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the Body Politic
Vol. 01, No. 09 -- September 1991, Page 15
Copyright © 1991, 1998 by the Body Politic Inc.
Larry Lader: Tireless Warrior
Interview by Anne Bower
This month's spotlight illuminates a person instead of an organization -- Lawrence Lader, author, activist, and one of the original founders of NARAL.
Larry Lader has worked for the cause of reproductive rights since the 1950's when he wrote Margaret Sanger's biography. For years he was active in Population work, but his association with Ms. Sanger changed his life. By 1965, he was convinced of the necessity for repeal of American abortion laws and to that end, he risked jail to refer women to the few reputable doctors around America who would perform safe abortions.
In 1966, while working in the underground abortion railroad, he wrote Abortion, the first carefully researched and documented book on the topic. At this time in American history, the country was forming the consensus that current abortion laws were damaging and destroying women. However, there was a debate over whether the laws should be reformed or repealed. Mr. Lader, taught by Margaret Sanger that women must have autonomy over their reproductive lives, came down firmly on the side of repeal and threw all his considerable energy into that project.
In 1969 he became one of the founding members of NARAL when NARAL meant the National Organization for the Repeal of Abortion Laws. His book Abortion II: Making the Revolution released in 1973, recounts the history of the political struggle across America that culminated in Roe v. Wade.
Mr. Lader still champions the pro-choice cause and has recently released RU 486: The Pill That Could End The Abortion Wars and Why American Women Don't Have It (reviewed in the July issue).
For over 30 years, Larry Lader has been a tireless warrior in the cause of reproductive freedom. As we stand on the edge of the pit of illegal abortion waiting for a push from the Supreme Court, Larry Lader is still fighting -- still strategizing. His understanding of this movement and its implications for the future deserve spotlighting. His interview begins this month and will finish in October.
Q: Larry, your 1966 book Abortion was cited nine times by the Supreme Court in the Roe decision. How did you become involved with this issue at a time when the word abortion wasn't said on radio, TV, or in polite conversation?
A: I think I have to attribute my involvement to Margaret Sanger, who undoubtedly was the greatest influence on my life.
Q: You wrote her biography, didn't you?
A: Yes. I started working with her in 1952 and the book was published in 1955. Margaret convinced me early on that women must have the right to control their procreation. That was the only way they could get the jobs and education they wanted, and have the kind of lives they wanted, which included total rapport with their husbands and family.
We all accept this today, but it was not that well accepted when I started working with Margaret. I had supported birth control for many years. I had a prior marriage during World War II and we used birth control, so I was totally dedicated to the concept. However, I hadn't really grasped its complete philosophical ramifications.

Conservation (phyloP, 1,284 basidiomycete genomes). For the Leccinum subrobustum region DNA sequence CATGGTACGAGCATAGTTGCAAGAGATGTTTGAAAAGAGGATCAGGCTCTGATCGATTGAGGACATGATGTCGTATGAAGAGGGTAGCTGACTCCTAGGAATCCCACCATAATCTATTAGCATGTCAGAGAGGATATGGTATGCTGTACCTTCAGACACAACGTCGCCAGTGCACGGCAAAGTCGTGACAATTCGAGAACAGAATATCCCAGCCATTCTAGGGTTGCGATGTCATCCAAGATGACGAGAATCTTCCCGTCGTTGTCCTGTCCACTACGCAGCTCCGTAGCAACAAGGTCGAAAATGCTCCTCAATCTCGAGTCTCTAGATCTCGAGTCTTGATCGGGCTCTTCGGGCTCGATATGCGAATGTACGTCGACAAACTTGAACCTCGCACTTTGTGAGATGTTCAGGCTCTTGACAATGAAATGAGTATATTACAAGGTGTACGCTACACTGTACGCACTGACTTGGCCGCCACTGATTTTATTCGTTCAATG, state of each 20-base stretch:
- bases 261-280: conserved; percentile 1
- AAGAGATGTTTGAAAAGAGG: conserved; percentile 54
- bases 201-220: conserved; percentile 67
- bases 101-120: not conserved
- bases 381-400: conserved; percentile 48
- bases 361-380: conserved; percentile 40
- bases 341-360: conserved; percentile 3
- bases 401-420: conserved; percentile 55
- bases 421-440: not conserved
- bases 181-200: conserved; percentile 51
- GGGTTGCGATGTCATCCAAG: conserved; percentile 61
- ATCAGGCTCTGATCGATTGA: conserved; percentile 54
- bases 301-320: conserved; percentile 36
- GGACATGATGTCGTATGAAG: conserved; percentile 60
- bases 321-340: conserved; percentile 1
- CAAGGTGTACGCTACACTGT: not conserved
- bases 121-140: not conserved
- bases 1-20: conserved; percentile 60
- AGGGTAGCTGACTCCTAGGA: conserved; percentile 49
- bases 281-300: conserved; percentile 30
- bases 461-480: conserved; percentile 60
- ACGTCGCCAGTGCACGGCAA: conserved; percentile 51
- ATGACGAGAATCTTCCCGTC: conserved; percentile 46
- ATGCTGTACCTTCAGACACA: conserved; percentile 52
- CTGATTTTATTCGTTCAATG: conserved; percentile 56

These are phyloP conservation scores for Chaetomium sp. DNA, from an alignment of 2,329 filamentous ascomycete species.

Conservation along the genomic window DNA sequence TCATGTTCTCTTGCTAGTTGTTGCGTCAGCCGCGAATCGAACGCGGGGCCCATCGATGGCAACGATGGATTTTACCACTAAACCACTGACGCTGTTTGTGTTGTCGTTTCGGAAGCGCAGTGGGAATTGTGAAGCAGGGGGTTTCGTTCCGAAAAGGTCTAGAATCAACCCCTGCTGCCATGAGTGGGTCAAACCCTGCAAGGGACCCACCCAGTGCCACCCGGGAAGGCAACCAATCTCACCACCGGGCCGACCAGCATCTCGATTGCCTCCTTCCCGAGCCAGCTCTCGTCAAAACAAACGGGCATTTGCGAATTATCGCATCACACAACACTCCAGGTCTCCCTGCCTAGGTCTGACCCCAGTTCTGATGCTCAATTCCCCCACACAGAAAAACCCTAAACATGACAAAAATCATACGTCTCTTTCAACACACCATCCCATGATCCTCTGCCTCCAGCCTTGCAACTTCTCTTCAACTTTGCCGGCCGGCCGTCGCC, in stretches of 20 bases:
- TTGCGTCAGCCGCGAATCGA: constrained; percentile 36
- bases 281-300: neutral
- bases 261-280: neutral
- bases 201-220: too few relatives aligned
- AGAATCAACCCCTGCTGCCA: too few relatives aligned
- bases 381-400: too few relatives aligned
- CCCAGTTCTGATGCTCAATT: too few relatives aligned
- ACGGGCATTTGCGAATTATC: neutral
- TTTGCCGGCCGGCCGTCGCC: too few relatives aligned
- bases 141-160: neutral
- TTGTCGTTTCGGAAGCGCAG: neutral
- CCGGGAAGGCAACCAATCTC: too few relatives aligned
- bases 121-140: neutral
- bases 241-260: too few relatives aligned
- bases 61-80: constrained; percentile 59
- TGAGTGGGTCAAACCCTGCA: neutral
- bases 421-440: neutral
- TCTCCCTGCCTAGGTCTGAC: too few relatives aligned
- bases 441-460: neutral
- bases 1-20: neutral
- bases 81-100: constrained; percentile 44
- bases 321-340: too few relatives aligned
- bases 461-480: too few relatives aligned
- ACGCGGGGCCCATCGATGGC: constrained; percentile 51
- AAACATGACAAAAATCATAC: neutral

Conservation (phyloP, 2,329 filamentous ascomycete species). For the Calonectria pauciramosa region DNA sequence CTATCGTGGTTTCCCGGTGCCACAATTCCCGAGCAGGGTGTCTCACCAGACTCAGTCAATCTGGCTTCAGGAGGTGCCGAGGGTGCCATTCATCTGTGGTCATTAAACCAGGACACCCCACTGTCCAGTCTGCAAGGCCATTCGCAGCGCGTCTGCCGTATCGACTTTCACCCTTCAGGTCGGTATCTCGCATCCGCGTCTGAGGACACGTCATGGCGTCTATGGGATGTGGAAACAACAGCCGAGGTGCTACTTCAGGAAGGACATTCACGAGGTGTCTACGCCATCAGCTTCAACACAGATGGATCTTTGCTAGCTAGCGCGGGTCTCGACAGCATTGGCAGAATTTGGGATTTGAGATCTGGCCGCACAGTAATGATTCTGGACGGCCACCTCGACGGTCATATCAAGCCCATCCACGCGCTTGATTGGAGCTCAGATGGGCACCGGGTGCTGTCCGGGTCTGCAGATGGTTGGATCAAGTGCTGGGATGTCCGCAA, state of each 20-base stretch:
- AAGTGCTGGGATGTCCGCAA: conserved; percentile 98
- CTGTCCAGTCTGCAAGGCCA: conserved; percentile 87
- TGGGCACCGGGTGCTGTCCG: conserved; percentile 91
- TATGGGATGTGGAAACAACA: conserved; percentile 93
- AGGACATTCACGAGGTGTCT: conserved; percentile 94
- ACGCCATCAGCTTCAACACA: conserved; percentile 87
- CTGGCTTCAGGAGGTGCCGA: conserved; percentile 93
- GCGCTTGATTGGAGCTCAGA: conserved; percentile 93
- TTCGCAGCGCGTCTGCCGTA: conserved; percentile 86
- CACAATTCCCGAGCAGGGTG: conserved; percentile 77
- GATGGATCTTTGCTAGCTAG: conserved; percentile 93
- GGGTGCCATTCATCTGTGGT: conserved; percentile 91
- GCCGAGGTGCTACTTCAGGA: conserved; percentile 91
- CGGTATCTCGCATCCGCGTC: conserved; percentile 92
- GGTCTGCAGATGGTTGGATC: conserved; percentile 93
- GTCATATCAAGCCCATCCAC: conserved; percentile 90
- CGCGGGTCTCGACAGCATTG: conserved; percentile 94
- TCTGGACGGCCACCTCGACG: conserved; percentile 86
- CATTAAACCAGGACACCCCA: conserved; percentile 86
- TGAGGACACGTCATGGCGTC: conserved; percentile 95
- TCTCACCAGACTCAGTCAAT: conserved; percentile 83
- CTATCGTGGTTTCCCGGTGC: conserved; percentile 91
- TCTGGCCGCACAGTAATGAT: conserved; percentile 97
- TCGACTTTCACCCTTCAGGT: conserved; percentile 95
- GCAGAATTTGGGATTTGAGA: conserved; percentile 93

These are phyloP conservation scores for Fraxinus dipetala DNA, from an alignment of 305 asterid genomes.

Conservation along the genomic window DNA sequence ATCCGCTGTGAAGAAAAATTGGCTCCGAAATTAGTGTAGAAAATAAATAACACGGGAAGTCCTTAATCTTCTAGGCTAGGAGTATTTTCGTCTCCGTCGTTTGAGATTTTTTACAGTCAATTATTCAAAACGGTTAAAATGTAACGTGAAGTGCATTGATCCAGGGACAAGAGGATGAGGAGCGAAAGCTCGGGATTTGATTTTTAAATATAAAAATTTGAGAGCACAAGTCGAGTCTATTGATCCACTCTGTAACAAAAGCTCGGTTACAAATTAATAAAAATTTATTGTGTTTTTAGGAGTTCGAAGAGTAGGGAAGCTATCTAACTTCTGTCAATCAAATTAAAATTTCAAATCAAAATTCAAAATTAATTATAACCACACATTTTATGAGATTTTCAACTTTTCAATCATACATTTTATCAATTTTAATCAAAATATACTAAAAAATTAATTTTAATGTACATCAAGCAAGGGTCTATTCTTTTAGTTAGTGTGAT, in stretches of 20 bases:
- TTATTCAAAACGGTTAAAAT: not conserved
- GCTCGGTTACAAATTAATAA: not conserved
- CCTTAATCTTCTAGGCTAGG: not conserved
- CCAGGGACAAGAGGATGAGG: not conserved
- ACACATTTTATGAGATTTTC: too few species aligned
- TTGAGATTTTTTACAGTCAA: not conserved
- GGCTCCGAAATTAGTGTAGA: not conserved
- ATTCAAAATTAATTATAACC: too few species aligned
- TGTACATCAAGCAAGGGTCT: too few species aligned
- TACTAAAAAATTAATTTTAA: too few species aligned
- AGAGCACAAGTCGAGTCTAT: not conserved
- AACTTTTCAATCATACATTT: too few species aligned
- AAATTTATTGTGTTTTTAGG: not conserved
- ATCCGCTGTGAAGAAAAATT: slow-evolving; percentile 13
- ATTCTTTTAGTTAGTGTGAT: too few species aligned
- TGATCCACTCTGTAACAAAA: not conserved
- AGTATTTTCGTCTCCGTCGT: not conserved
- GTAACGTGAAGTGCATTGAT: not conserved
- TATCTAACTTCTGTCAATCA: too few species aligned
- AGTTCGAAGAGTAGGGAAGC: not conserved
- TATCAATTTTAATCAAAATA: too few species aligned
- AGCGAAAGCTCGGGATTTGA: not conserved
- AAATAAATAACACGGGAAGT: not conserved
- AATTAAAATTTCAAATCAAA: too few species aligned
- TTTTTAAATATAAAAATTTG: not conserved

Q: I bet Margaret explained it to you.
A: Yes. We spent months practically living together working on the book. We often started talking by 9 AM and going on until 6 PM when we often went out to dinner. I don't think two people ever talked so much together in their lives.
Q: Margaret had worked for birth control for years, but what about her views of abortion?
A: I asked her about it and, interestingly enough, she didn't know much about it. She had started birth control because of the horror of abortion. She was a nurse on the lower East Side of New York in the 1910 period and saw the poor women standing in line on Saturday night with $5.00 clutched in their hand. They were waiting for the hack abortionist. Many were maimed -- some of them died. Birth control for her was a move against abortion.
Q: That was 1910. What about today?
A: Science has changed the abortion situation. In Margaret's day it was very dangerous, even in the hands of a top flight doctor. Around 1950, two things happened that changed the nature of abortion. First, antibiotics prevented infection, which was one of the great dangers of a hack abortion.
Second, the vacuum method came in from China which made it far easier than a D & C, which, took a great deal of training and skill the average doctor didn't have. The bottom line is, when Margaret began her fight for birth control, there weren't safe, simple, abortions.
Q: How did you become a supporter of legal abortion?
A: I mulled this over for years. It was a subject no one discussed. I was trying to make the jump from birth control to an abortion right that not only didn't exist but was an underground abhorrent topic.
We depend on our media for our attitudes. I made a very long and accurate search of material on abortion and there was literally no serious article or book on the topic. Oh, you might find something in Readers' Digest, such as Don't Let Your Daughter Go Get an Abortion but no research. I had to start from scratch. There was nothing.
Q: How did you finally come to a conclusion?
A: It wasn't easy! There were two problems -- research and my own mental attitude.
First, I had to be convinced that, legally, it was possible. I read over all the Court decisions and the key decision was the 1965 case, Griswold v. Connecticut which overthrew the state's right to outlaw birth control.
That decision was so broad it seemed to me it applied to abortion as well as birth control. I stated that in a few pages in the '66 book and I guess if I've made any contribution to the movement, it's that flash of insight which said that abortion should be covered by the Griswold ruling.
Since the Supreme Court cited my book nine times in Roe, they must have been using it to come to a decision. Abortion was an advocate's book, but it was accurate and the Justices used its thesis in their decision. All the Roe verbiage was very close to what was said in the book.
Q: You were able to convince yourself that abortion could be legal. How did you decide it should be legal?
A: That was so hard to work through. I was all alone. No one thought about this. No one discussed this.
Sometimes I wake up, even today, look at all the furor, such as at the Thomas hearings and say, "My God! What have I done." Of course, even if my book hadn't come out, if we hadn't started NARAL, it would have happened anyway. But even though it was bound to happen, we speeded it up.
But it sometimes strikes me as quite frightening that, out of one or two basic ideas, we have all this conflict in this country.